both addressed the attachment problem, proposing a plastic bowl tied in place with a ribbon or strap. (Being mindful of my appearance, I was particularly pleased with Amber's comment that the bowl should be 'nicely coloured'). Madi and Mom's
carefully thought out design (pers. comm.) combined an upside down cup and with a coffee filter to provide the brim. Outstanding!
Our third category is 'ideas for hard hats one could buy on the internet'. Now I appreciate that many of my friends here are taking a realistic approach given Gail's lack of craft skills, but after much agonising, I have concluded these must be disqualified, as being counter to the DIY spirit of the exercise. So Gizmo's
batters' helmets, and the helmets specially made for dogs on bikes (Sally Ann and Andy
, and Bonnie and Kenzie
) have been ruled out, as, with some regret, have MaxMom's
utterly wonderful South African 'Makarapa'.
I will say that I queried Gail's apparent reluctance to spend money on my personal protective equipment, reminding her that her employers, who after all are paying for the
intensive field course, say that 'safety is the number one priority'. After a lengthy negotiation, we agreed an initial budget of not more than two items purchased from Poundland.
But then Riley
in New Zealand delivered a googly in the form of the inspired suggestion which I am going to quote in full:
I'm not sure what size your head is but perhaps Gail could get you a large cricket box (yes I do mean the guard with air holes that batsmen wear), as if it can take the full force of a cricket ball it should cope with small rocks. Gail could shop via Amazon (if she doesn't want to explain to sales assistant why she needs one), choose you a bright colour, add some straps, a bit of extra padding inside and your name.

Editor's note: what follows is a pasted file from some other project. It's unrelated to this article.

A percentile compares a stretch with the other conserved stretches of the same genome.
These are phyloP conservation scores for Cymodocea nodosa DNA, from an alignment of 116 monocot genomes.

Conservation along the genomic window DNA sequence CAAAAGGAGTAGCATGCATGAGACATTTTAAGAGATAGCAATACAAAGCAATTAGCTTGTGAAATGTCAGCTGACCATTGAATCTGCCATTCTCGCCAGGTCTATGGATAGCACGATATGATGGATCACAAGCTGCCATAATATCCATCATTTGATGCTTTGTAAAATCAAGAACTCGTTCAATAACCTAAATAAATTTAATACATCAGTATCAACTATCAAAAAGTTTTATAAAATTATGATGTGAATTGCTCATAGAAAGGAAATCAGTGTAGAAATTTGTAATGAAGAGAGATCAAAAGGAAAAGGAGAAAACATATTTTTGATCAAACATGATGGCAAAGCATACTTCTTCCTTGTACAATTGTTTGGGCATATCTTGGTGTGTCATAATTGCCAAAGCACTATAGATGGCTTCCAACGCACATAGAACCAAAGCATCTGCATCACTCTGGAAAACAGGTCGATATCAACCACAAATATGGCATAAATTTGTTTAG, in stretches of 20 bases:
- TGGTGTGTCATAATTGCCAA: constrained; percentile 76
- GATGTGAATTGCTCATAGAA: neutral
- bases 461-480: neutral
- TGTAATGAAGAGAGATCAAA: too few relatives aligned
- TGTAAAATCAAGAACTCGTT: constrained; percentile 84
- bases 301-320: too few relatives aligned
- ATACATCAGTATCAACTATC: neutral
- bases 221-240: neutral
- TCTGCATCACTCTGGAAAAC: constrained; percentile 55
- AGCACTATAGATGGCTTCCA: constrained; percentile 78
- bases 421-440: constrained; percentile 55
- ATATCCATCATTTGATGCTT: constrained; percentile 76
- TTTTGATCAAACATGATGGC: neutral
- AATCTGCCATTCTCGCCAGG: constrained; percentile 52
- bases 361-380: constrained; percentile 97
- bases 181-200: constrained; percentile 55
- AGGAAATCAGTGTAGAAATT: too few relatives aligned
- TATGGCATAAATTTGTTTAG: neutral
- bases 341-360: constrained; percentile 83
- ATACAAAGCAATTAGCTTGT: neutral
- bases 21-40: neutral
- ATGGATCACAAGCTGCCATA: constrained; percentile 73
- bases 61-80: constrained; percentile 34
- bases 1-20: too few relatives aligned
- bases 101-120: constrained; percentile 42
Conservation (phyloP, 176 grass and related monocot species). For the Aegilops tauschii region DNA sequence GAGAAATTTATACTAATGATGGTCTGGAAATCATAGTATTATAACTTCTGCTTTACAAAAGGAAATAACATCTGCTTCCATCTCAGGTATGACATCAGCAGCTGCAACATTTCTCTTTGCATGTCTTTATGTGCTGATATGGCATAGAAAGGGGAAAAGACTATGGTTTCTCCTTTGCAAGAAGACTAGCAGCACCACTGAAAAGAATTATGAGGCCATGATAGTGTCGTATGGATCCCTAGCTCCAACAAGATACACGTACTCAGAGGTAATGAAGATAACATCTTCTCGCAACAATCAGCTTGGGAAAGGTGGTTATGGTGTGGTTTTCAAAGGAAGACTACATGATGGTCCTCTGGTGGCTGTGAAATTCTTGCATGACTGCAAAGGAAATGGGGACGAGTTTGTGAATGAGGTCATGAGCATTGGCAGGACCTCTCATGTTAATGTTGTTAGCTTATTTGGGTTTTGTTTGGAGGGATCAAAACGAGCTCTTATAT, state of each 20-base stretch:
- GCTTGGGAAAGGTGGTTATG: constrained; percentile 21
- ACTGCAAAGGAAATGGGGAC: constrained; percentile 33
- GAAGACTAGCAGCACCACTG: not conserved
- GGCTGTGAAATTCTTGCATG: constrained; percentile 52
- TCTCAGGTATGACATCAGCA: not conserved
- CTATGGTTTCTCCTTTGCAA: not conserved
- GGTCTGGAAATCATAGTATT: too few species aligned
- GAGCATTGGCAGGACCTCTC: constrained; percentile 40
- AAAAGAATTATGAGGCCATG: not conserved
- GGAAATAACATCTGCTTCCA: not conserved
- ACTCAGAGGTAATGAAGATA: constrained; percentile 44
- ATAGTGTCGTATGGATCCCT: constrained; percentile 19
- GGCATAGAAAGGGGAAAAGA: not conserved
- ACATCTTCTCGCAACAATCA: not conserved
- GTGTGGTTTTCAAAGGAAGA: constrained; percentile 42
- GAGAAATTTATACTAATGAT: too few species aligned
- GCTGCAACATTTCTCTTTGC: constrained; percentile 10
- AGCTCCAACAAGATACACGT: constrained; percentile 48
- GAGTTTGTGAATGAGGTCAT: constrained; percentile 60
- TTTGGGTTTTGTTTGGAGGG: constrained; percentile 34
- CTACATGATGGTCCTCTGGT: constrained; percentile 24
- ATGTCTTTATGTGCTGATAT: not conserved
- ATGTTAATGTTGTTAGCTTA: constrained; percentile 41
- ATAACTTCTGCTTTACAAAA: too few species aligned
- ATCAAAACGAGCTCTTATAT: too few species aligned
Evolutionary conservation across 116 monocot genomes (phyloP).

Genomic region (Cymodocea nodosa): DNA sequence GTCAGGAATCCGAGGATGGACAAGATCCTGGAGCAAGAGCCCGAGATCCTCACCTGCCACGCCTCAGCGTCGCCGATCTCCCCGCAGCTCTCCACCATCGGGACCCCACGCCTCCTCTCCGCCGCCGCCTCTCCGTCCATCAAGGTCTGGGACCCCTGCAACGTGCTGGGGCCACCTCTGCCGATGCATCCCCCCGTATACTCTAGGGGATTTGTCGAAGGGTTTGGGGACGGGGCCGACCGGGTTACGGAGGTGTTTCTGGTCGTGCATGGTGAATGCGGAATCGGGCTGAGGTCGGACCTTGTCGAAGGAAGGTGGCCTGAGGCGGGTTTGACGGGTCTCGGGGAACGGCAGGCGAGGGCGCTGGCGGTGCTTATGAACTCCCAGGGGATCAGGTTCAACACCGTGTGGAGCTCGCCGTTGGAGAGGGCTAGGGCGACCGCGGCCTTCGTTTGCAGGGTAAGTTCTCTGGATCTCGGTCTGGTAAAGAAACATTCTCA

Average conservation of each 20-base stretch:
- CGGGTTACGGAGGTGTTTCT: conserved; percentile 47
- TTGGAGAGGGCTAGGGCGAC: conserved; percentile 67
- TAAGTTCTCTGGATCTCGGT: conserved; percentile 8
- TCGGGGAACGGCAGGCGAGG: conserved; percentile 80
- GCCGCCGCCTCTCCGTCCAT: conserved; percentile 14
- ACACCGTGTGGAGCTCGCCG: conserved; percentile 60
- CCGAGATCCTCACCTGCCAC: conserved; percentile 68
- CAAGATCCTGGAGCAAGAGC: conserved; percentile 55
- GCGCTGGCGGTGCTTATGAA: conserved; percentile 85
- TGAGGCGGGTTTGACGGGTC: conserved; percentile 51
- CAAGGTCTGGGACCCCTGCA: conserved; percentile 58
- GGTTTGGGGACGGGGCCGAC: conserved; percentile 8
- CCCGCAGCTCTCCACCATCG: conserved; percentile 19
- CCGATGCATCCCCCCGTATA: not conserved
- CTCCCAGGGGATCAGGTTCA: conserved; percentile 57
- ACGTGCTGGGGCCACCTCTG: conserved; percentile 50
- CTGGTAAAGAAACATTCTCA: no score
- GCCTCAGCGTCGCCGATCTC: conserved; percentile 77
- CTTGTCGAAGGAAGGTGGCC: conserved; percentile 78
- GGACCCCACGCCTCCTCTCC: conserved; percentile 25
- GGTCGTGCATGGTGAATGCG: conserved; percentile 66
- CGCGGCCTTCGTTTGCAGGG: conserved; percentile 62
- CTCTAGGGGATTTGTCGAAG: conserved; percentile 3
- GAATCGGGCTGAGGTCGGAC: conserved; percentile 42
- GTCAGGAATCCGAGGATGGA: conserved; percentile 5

|Box (in USA, 'athletic cup')|
Both Gail and I agreed that this was such a brilliant example of lateral thinking that we might stretch the rules and budget to include the purchase of a 'box'. I would have been happy to settle for a second hand one on eBay, thinking it might smell rather interesting, but Gail, to my surprise, insisted on shelling out for a brand new box, and even went to some trouble to locate this item in an Aberdeen sportswear shop. (By strange coincidence, the customer in front of her, a young Pakistani male, was purchasing the identical piece of equipment, although we think probably not for the same intended use...)
Well in the end it has proved extraordinarily difficult to chose the optimum design of helmet, thus Gail (with my help) has agreed to put together three possibilities, taking a pick and mix approach to some of the amazing ideas that you, my friends, have supplied.
1. Plastic bowl tied on with red ribbon.
2. Enamel bowl, with bubble-wrap liner for added comfort, black ribbon.
3. Cricket box, tartan ribbon and bow.
Please help me select which one to take to Skye next week....We have a Saltire flag sticker, all ready to decorate preferred option.
PS I reserve the right to decide that Sweet William's
'no hat needed for such a tough terrier' suggestion (I paraphrase) was in fact the most appropriate of all....